Russia prepares for a big war
GW, 10/3 — Dmitry Medvedev, the president, said Russia would build a space defence system and a fleet of nuclear submarines by 2020…. The armed forces had to be prepared for “various political and military scenarios”…. “This Russian leadership believes that a war with Nato is very much possible,” said… a Moscow-based defence analyst…. Russia wants to divide the world into spheres of influence. If not, we will prepare for nuclear war.”

People lose faith, tighten belts
NYT, 10/12—Based on interviews around the country last week as the market continued its steep slide, many people say they are sensing losses beyond… hits to their portfolios. Some feel a loss of faith in the United States and its government. Others are lowering their sights for the kinds of lives they expect to lead in coming years…. “I’ve kind of resigned myself to the fact that I’m going to be working for the rest of my life”…. Matthew Ehrlich, 23, a second-year law student at Wayne State University in Detroit, is…. still debating what type of law to specialize in…. “The way things are going, bankruptcy law seems to be pretty hot,” he said.

Blame capitalism, not US greed

NYT, 10/13 — A week ago, European leaders said they knew who was responsible for the global credit crisis.
Silvio Berlusconi, Italy’s prime minister, blamed a “capitalism of adventurers” in the United States…. British prime minister, Gordon Brown, pointedly noted that the crisis had “come from America.”
But now, after problems at European banks helped set off a global stock market… experts say lenders here all too willingly embraced many of the riskiest practices of their American counterparts…. “The same mechanisms that led to the crisis in the United States were operating here,” said Arnoud Boot, a professor of finance and banking at the University of Amsterdam.

‘Humanitarian’ war usually isn’t
NYT, 8/31 — “Freedom’s battle” is.… a lively narrative history of a string of European efforts to stop various massacres in the 19th century…. But although these interventions undoubtedly saved lives, Bass… [makes] clear that the motives behind them were not entirely humanitarian…. Tell that to the Latin Americans, who’ve already endured more than a hundred years of United States interventions, seldom, if ever, for any humanitarian purpose…. In a supposedly postcolonial age, interventions will almost always be promoted as humanitarian. And in a world running short of fossil fuels, most of them, like the one in Iraq, are ultimately likely to be about oil.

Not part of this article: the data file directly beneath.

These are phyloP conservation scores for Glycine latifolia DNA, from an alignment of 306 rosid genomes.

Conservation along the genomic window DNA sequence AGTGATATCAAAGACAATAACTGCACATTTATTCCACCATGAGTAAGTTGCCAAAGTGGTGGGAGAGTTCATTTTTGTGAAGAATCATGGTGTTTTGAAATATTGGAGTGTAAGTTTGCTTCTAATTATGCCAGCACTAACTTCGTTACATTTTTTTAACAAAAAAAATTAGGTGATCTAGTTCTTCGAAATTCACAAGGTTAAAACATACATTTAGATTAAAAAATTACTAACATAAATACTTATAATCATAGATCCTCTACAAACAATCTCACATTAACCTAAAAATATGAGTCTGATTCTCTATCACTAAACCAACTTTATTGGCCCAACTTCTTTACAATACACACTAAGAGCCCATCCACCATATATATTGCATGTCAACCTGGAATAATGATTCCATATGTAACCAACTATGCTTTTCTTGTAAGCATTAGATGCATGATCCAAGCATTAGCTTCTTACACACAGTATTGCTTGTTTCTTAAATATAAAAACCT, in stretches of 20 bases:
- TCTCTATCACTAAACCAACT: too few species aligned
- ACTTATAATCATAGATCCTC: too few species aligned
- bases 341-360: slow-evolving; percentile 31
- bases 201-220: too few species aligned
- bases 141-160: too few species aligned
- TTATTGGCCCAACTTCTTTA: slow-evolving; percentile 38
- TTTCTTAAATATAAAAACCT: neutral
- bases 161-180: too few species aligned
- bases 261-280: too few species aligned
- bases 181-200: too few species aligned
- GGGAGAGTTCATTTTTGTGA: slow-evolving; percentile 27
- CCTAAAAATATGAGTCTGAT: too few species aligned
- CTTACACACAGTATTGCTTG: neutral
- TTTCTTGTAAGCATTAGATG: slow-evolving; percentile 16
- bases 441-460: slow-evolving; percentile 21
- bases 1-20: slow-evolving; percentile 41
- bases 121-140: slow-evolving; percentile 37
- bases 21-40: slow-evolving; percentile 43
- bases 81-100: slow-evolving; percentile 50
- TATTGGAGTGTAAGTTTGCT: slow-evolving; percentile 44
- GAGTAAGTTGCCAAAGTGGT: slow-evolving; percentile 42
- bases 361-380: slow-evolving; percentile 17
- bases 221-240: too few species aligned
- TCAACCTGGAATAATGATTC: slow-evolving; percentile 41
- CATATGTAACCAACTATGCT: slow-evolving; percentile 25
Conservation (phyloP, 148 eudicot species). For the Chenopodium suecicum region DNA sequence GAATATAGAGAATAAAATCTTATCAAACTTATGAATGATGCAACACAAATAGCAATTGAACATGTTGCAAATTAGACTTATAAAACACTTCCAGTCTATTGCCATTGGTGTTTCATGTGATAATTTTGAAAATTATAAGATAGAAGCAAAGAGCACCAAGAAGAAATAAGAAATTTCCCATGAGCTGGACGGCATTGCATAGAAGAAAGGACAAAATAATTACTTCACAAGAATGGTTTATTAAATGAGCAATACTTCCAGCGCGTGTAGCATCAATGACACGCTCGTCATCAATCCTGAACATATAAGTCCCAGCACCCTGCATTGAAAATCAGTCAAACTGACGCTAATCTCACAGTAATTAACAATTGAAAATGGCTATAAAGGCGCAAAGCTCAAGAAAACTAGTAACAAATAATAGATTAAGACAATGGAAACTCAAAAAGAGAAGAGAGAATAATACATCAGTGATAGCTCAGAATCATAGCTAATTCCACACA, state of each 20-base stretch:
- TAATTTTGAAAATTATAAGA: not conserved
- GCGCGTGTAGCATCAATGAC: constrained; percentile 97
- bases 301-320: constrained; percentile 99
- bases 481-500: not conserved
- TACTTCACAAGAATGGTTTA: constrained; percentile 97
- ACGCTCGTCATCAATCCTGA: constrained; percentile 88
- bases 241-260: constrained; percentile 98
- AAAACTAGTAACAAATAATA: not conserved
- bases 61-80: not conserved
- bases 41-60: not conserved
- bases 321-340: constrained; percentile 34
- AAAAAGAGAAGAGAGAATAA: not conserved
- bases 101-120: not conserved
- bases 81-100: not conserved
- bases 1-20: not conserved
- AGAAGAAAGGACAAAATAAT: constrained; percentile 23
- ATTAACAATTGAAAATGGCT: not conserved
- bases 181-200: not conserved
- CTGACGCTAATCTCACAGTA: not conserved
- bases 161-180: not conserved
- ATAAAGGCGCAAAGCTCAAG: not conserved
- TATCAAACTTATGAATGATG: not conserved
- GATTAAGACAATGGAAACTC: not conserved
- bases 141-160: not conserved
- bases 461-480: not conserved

Market shows dialectical truths
NYT, 10/1 — Economists still try to understand markets by using ideas from traditional economics, especially so-called equilibrium theory. This theory views markets as reflecting a balance of forces…. Really understanding what’s going on means going beyond equilibrium thinking…. Pioneers… are building computer models able to mimic market dynamics by simulating their workings from the bottom up…. But the model also shows something that is not at all obvious. The instability doesn’t grow in the market gradually, but arrives suddenly. Beyond a certain threshold the virtual market abruptly loses its stability in a “phase transition”… the way ice abruptly melts into liquid water. Beyond this point, collective financial meltdown becomes effectively certain. This is the kind of possibility that equilibrium thinking cannot even entertain…. The model offers a potential explanation of…. Why we’re not likely to avoid future crises with a little fiddling of the regulations.